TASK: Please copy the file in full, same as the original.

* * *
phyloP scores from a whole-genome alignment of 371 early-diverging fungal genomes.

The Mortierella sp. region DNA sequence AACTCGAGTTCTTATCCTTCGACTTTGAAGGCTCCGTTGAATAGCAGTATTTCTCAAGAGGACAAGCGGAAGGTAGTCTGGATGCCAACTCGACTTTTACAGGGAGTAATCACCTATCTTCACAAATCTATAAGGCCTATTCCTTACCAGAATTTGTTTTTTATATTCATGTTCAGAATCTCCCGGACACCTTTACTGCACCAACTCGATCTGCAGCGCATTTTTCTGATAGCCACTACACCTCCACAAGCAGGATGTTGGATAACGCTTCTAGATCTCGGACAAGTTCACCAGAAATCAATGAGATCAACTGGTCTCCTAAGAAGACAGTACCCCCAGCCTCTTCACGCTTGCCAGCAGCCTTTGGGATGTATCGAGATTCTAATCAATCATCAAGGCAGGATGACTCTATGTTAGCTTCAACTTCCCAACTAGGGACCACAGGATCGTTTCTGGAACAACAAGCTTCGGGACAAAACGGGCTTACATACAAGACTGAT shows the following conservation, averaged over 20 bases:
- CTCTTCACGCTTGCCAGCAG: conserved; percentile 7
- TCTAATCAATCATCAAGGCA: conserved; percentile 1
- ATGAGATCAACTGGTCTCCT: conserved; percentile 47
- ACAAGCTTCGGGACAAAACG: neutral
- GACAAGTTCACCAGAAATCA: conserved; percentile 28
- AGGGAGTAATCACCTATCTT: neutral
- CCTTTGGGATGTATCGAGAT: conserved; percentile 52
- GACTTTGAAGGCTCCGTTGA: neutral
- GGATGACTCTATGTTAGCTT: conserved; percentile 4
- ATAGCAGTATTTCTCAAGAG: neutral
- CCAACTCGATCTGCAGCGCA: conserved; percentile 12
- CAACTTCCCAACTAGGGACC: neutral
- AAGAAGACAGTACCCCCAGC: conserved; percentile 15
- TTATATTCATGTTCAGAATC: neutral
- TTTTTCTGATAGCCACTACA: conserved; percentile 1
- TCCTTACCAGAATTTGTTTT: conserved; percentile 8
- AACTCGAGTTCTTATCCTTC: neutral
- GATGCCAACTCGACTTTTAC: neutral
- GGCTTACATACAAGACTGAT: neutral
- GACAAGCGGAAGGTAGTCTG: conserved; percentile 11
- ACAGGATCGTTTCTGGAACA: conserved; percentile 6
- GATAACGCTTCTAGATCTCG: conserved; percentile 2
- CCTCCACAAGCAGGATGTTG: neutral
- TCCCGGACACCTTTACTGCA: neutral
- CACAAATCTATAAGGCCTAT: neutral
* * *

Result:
phyloP scores from a whole-genome alignment of 371 early-diverging fungal genomes.

The Mortierella sp. region DNA sequence AACTCGAGTTCTTATCCTTCGACTTTGAAGGCTCCGTTGAATAGCAGTATTTCTCAAGAGGACAAGCGGAAGGTAGTCTGGATGCCAACTCGACTTTTACAGGGAGTAATCACCTATCTTCACAAATCTATAAGGCCTATTCCTTACCAGAATTTGTTTTTTATATTCATGTTCAGAATCTCCCGGACACCTTTACTGCACCAACTCGATCTGCAGCGCATTTTTCTGATAGCCACTACACCTCCACAAGCAGGATGTTGGATAACGCTTCTAGATCTCGGACAAGTTCACCAGAAATCAATGAGATCAACTGGTCTCCTAAGAAGACAGTACCCCCAGCCTCTTCACGCTTGCCAGCAGCCTTTGGGATGTATCGAGATTCTAATCAATCATCAAGGCAGGATGACTCTATGTTAGCTTCAACTTCCCAACTAGGGACCACAGGATCGTTTCTGGAACAACAAGCTTCGGGACAAAACGGGCTTACATACAAGACTGAT shows the following conservation, averaged over 20 bases:
- CTCTTCACGCTTGCCAGCAG: conserved; percentile 7
- TCTAATCAATCATCAAGGCA: conserved; percentile 1
- ATGAGATCAACTGGTCTCCT: conserved; percentile 47
- ACAAGCTTCGGGACAAAACG: neutral
- GACAAGTTCACCAGAAATCA: conserved; percentile 28
- AGGGAGTAATCACCTATCTT: neutral
- CCTTTGGGATGTATCGAGAT: conserved; percentile 52
- GACTTTGAAGGCTCCGTTGA: neutral
- GGATGACTCTATGTTAGCTT: conserved; percentile 4
- ATAGCAGTATTTCTCAAGAG: neutral
- CCAACTCGATCTGCAGCGCA: conserved; percentile 12
- CAACTTCCCAACTAGGGACC: neutral
- AAGAAGACAGTACCCCCAGC: conserved; percentile 15
- TTATATTCATGTTCAGAATC: neutral
- TTTTTCTGATAGCCACTACA: conserved; percentile 1
- TCCTTACCAGAATTTGTTTT: conserved; percentile 8
- AACTCGAGTTCTTATCCTTC: neutral
- GATGCCAACTCGACTTTTAC: neutral
- GGCTTACATACAAGACTGAT: neutral
- GACAAGCGGAAGGTAGTCTG: conserved; percentile 11
- ACAGGATCGTTTCTGGAACA: conserved; percentile 6
- GATAACGCTTCTAGATCTCG: conserved; percentile 2
- CCTCCACAAGCAGGATGTTG: neutral
- TCCCGGACACCTTTACTGCA: neutral
- CACAAATCTATAAGGCCTAT: neutral